What Is Broadcasting Journalism?
Do you enjoy delivering news to people? Do you want to be on television or involved in the television industry? How about working in radio? If so, you might be interested in broadcasting journalism. Read on to learn more about this electronic media format and some of the careers associated with it.
When you watch or listen to news and information programs via an electronic medium, you are consuming broadcasting journalism. Instead of publishing the news in traditional print mediums, broadcasting journalism professionals create programs or news segments that can reach large audiences simultaneously, thanks to television, radio, and the Internet. These mediums require broadcasting journalists to have different skills than those who work in print journalism - skills which may relate to writing and presentation as well as computers and electronics. As a professional in this field, you might work in the public eye as an on-air persona or in the background, writing and producing programs.
Important Facts About Popular Broadcast Journalism Occupations
|Broadcast News Analysts||Reporters and Correspondents||Broadcast Technicians|
|Median Salary (2018)||$66,880||$41,260||$40,080|
|Job Outlook (2016-2026)||1% growth*||9% decline||8% growth|
|Required Education||Bachelor's degree||Bachelor's degree||Associate's degree|
|Key Skills||Communication and interpersonal skills||Objectivity, persistence, stamina, interpersonal skills||Problem solving, manual dexterity, communication skills|
Sources: U.S. Bureau of Labor Statistics, O*Net Online*
The educational path you'll take will depend on the type of career you'd like to have in the field. If you'd like to work on the technical side of broadcasting journalism, you might pursue a certificate or degree program in digital communications or media. If you'd rather work on the reporting side, you might enter a program in English, journalism or communications. Either way, you can also consider earning an undergraduate or graduate degree in broadcast journalism; these programs introduce you to all aspects of the field, often allowing you to customize your program to suit your interests.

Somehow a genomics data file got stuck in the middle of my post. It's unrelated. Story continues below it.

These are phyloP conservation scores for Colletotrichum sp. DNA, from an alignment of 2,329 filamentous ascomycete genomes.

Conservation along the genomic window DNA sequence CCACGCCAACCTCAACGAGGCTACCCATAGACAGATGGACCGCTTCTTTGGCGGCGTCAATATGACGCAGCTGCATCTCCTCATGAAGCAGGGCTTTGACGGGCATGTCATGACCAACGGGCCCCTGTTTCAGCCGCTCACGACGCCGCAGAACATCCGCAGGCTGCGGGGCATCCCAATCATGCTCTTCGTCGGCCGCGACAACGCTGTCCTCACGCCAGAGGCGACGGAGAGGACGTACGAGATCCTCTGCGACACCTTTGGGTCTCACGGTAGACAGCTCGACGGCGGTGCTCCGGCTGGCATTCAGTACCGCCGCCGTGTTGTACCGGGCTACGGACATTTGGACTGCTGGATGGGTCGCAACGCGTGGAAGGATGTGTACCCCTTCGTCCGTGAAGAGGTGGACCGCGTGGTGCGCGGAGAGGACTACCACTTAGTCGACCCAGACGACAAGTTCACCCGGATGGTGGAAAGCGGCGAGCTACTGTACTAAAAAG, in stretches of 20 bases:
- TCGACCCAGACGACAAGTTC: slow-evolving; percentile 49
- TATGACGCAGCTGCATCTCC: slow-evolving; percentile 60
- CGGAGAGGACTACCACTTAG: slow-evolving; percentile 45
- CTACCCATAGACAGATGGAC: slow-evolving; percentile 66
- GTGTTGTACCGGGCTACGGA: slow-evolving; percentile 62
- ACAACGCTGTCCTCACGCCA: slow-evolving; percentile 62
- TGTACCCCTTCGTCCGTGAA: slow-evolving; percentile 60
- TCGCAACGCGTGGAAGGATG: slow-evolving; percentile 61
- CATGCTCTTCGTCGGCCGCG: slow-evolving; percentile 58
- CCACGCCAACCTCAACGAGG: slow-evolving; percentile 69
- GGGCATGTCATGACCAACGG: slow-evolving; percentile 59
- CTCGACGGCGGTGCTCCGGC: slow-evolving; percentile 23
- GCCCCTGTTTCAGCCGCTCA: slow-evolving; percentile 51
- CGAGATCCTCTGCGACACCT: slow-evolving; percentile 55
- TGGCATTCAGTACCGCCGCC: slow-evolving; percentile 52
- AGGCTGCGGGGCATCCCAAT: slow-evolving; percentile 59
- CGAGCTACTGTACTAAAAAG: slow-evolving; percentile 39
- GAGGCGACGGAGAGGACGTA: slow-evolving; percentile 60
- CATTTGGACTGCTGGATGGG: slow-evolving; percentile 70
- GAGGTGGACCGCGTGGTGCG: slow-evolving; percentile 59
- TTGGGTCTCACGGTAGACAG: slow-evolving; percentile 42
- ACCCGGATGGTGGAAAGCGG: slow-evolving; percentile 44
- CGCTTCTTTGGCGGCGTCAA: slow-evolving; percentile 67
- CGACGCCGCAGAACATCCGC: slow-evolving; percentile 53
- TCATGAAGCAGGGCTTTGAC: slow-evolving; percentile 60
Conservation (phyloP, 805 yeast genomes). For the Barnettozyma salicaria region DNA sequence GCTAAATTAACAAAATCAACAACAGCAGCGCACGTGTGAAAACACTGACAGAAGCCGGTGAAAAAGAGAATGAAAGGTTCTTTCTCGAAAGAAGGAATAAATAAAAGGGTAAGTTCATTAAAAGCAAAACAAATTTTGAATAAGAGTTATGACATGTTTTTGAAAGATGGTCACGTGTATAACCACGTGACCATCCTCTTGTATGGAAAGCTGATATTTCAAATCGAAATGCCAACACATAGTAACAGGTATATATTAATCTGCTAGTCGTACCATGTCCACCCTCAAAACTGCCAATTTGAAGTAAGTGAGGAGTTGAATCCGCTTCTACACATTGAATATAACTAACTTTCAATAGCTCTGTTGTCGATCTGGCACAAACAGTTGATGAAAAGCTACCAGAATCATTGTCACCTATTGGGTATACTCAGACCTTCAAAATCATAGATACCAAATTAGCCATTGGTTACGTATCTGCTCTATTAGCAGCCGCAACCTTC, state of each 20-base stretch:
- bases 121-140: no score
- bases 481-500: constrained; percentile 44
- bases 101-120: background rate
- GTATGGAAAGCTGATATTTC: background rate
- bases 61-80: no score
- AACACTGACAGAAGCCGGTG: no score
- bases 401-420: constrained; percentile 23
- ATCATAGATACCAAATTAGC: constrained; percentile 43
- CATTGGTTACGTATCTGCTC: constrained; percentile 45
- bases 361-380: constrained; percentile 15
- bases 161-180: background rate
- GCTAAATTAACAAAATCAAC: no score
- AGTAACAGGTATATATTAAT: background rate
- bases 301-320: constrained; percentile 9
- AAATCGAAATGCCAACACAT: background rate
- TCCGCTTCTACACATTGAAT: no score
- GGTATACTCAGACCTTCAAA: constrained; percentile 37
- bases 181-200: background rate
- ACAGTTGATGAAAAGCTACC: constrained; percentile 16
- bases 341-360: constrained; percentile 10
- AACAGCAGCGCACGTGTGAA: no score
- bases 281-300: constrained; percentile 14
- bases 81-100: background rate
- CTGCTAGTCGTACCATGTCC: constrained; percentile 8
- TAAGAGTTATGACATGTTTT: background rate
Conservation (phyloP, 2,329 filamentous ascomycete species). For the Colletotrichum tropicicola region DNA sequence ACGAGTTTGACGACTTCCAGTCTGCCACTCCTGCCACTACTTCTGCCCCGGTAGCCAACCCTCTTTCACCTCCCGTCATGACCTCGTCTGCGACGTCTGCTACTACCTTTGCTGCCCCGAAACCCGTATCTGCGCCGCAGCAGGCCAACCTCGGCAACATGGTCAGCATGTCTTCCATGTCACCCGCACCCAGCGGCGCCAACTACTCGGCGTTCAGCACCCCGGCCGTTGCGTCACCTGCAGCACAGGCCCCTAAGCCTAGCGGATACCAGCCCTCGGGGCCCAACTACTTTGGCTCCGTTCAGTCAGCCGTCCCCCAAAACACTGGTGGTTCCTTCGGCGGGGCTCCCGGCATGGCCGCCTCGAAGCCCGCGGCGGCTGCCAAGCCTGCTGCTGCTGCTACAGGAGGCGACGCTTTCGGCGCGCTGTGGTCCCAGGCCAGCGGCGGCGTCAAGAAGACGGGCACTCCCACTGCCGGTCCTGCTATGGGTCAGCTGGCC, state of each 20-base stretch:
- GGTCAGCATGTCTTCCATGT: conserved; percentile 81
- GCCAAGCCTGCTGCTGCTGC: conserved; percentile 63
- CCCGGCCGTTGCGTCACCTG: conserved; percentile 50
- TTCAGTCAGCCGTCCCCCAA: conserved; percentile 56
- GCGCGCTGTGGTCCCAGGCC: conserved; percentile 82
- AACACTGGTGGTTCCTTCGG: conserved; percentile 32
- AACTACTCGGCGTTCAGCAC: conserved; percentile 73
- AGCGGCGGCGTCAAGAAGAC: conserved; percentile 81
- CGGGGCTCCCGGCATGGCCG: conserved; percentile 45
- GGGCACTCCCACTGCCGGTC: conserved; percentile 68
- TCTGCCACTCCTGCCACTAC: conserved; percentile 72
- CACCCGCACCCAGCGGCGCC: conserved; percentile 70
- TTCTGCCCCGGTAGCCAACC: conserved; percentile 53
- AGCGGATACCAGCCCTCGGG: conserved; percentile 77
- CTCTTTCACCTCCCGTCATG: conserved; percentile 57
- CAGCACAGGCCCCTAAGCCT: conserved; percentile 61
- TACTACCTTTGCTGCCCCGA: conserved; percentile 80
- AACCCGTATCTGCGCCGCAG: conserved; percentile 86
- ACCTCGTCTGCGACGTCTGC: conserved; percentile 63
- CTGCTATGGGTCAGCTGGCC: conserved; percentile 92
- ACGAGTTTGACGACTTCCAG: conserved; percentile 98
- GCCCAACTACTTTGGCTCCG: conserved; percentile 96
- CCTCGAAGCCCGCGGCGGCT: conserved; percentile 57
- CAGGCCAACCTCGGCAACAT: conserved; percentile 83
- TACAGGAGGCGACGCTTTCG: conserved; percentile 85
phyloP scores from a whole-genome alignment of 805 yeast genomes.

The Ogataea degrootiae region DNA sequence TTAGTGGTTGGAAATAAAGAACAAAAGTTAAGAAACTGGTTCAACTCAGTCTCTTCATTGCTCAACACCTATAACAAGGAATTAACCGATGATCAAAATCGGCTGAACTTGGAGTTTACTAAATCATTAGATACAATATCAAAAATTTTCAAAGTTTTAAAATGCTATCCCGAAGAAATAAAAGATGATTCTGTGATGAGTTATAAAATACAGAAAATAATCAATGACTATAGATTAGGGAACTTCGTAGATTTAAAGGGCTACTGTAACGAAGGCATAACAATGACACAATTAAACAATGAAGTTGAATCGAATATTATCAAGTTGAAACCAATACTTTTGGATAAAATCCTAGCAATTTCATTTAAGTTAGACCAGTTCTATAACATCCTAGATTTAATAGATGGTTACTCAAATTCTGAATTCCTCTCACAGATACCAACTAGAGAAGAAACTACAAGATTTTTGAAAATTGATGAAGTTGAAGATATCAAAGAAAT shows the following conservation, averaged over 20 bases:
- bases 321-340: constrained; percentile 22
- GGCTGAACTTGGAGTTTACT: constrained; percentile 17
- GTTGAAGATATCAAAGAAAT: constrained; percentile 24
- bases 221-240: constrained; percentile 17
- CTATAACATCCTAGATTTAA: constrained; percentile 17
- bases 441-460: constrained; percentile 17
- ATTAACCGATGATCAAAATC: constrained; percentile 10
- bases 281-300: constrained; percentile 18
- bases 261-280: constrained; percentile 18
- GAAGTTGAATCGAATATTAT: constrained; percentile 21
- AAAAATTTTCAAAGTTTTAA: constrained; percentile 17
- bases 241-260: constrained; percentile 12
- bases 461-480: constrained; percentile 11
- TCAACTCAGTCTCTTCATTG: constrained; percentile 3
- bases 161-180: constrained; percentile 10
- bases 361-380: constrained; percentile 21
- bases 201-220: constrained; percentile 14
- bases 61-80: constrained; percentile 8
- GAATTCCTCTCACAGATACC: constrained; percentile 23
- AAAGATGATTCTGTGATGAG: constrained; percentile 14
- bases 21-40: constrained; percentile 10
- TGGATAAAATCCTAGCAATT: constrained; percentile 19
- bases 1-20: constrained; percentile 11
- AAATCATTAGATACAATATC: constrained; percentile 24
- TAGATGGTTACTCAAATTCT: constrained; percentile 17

You can choose from an array of careers in the broadcasting journalism field. For example, if you're interested in the technical and electronic aspects of the field, you can become a broadcast technician. In this position, you'd operate the equipment that transmits programming. You might adjust audio and video during broadcast or create programming logs. Another role you could fill is that of camera operator, the individual who captures the images viewers see.
There are also business and managerial careers in broadcasting journalism. As a communications or media specialist, you'd handle public relations, often setting up promotional events or controlling your company's image. Radio and television stations also need station managers, who handle the day-to-day tasks that allow stations to operate.
Perhaps the most easily recognized positions in broadcasting journalism are those of the news analyst, reporter, and correspondent. In these roles, you'd prepare and deliver stories to viewers. You might report live on the scene or from behind a desk. You might also write stories for other personalities to deliver.